4) Two books that made you laugh.

The first book in this category is A Civil Campaign, by Lois McMaster Bujold. This is one of those gems that no one has ever heard of, and I can’t possibly say enough good about it. It’s late in a series of the best space-romp I’ve ever read. Now, I’m more of a sci-fi fan than many are, but I would like this book anyway (actually, I’d like the whole series). It has some of the best characters I’ve ever met, some great one-liners, some deep ideas, and one of the most fabulously-written scenes I’ve ever read. The author’s stated way of writing is to think, “What is the worst thing that could happen to this character?” Then, she puts them in that situation and watches them get out. Truly, it’s hilarious and human and beautiful.

True story: When I first read this book, I would sit in my room reading it and laugh out loud. One of my friends still refers to it as “that book” because she kept coming around the corner to see what was so funny and seeing that cover.

This book, by the way, also fulfills the category of What one book would you recommend to everyone in the world, if you could only recommend one? It truly has something for everyone–romance, intrigue, people putting their feet in their mouths. (The meme didn’t ask for this category, so it’s a freebie.)

The second book that made me laugh is Regency Buck, by Georgette Heyer. I’m not usually into romances, nor regency books, but this book (and many of Heyer’s, actually) is fabulous. I first “read” it when I listened to it on tape during a long drive. It covers the story of Judith and Peregrine Tavener, who are orphaned. They decided to go to London before they come of age, against the wishes of their guardian, who they have never met. They have adventures in snuff, driving at breakneck pace, fighting matches, and suitors for Judith before everything works out (of course) in the end. Seriously, it’s a light, hilarious read.

5) One book that made you cry.

 My Name is Asher Lev, by Chaim Potok. Christianne gave a great rundown of this book, which I just read for the first time a few months ago. I cried for Asher’s heart, for his pain, for the fact that the person God so clearly made him to be could never have a place with the people he loved. It made me want to love people wherever they’re at, to let them know that God’s mission for their lives is important to me, whatever it is and whatever they have to do to fulfill it.

6) One book you wish you’d written.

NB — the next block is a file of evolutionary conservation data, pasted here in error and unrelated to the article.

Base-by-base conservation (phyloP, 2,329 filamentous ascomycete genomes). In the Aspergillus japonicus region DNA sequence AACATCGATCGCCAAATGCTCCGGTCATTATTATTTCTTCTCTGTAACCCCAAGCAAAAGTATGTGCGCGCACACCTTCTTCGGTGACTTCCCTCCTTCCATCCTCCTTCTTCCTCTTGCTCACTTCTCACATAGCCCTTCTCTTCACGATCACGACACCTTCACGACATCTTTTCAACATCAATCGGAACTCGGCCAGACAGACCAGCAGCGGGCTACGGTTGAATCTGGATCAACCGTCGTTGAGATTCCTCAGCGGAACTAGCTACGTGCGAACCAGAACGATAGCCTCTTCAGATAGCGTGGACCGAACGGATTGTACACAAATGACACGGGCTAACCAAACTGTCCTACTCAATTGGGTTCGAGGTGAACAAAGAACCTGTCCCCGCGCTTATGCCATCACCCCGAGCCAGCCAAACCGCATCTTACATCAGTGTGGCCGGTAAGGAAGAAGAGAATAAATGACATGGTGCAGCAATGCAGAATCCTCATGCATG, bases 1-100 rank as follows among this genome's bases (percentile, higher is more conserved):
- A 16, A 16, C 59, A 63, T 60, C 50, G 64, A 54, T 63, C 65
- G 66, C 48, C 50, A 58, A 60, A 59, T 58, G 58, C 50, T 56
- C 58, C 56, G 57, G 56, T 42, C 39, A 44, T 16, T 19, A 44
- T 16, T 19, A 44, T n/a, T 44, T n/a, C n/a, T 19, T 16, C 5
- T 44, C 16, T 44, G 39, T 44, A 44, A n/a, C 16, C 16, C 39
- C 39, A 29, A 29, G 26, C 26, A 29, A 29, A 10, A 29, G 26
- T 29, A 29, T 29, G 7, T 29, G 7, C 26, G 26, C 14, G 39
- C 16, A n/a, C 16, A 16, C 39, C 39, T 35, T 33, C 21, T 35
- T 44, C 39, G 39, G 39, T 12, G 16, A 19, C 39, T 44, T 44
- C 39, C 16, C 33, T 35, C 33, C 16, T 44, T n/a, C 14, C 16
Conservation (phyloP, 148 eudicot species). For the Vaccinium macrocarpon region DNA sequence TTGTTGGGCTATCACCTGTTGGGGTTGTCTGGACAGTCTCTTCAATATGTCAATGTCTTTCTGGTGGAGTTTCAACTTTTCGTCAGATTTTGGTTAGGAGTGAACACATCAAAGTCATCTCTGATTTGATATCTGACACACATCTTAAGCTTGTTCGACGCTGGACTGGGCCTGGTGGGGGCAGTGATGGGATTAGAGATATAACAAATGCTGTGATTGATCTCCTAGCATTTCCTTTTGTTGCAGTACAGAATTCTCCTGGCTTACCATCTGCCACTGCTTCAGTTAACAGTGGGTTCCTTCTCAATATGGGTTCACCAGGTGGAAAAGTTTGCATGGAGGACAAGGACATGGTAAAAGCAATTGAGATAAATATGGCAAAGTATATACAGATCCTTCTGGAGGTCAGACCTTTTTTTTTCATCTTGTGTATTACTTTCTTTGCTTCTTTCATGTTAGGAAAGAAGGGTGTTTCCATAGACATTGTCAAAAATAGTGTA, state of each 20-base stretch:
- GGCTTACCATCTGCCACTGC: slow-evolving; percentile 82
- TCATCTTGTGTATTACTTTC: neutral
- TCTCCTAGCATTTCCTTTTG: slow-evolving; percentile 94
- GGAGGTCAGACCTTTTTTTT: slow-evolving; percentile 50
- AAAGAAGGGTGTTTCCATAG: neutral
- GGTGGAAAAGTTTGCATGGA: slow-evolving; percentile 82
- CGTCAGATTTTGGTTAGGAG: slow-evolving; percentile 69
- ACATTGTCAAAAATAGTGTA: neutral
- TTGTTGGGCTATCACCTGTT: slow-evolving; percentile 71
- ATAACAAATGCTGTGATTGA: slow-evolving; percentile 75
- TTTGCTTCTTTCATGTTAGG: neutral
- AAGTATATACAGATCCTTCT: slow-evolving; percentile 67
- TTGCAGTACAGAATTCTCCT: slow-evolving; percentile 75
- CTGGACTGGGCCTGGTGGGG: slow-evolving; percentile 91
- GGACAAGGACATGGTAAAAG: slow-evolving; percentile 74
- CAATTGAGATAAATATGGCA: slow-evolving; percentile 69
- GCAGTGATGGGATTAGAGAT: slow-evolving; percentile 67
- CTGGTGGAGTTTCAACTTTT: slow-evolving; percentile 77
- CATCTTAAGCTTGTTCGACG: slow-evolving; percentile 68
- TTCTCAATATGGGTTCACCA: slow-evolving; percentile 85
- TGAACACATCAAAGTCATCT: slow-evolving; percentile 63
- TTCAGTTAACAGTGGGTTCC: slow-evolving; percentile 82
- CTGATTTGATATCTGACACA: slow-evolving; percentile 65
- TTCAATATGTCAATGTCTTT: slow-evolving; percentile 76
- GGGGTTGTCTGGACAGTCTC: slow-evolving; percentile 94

There are so many, but what comes to mind here is Girl Meets God, by Lauren Winner. I love how she owns this book, how she talks about what she feels and thinks so straightforwardly. She knows herself and holds her stuff so well. She might be wrong, but she seems willing for that to be true and for everyone to see it if it is.  I also love her heart. She walks so courageously and with her arms wide open.

7) One book you wish had never been written.

Excuse Me, Your Job is Waiting, by Laura George, or any other book about manifesting your own destiny (including The Promise). I think those ideas are so close to the truth and yet so far away that they’re dangerous. They seem like cheap religion, like getting what you want from “God” without having to make any commitment. Maybe that’s overly harsh, but it disturbs me. (I refuse to link to this book…it’s that awful.)
8) Two books you are currently reading.

Actually, none. Well, one–the Bible. See, I’ve given up reading books that aren’t the Bible for Lent. I found myself spending a lot of time reading and I wasn’t sure if I was hiding or running from something, and so I decided to give it up and see how it went. Also, I’d love to read the Bible all the way through, from beginning to end, again. I haven’t done that for several years.

I guess I could also put on this list the book I was in the middle of reading when Lent started: The Power of Personal Storytelling, by Jack Maguire. It’s all about how to take events or series of events from our lives and make them into stories that mean something to other people. While the book is for people who want to tell their stories verbally, I hoped to find gems in it about the power of storytelling in general and how to tell my own stories and those of others in writing in such a way that they would have power for others. From what I read, I wouldn’t recommend it for everyone, but if you’re interested in story and what it means that we each have stories, it seems like a good resource.

9) One book you’ve been meaning to read.

Um…this is such a long list that I won’t put it all here. But here’s a selection:

In the end, I can’t leave out Til We Have Faces, by C.S. Lewis. I think it’s one of the most brilliant (and important) books ever written and, while it didn’t quite fit into any of the categories above, I must mention it. If you care about who you are and who God is and how those stories work together, this book is for you.
Now, to tag some people:

Stephanie, at What’s in a Name?

Heather, at elbereth-elentari

Jenny, at JJ

Sharon, at Lasselanta

Emily, at Laundry and Lullabies

Ingrid, at This dreamcrossed twilight…

I have no idea if you’re all still blogging, and if you read here, but if you do, please play along if you so desire.


Filed under Lists


The problem with wanting to be a writer?  It takes lots and lots of time spent writing.  That’s why I’m not around here as much…that and the pretty crazy season we’re moving into at work.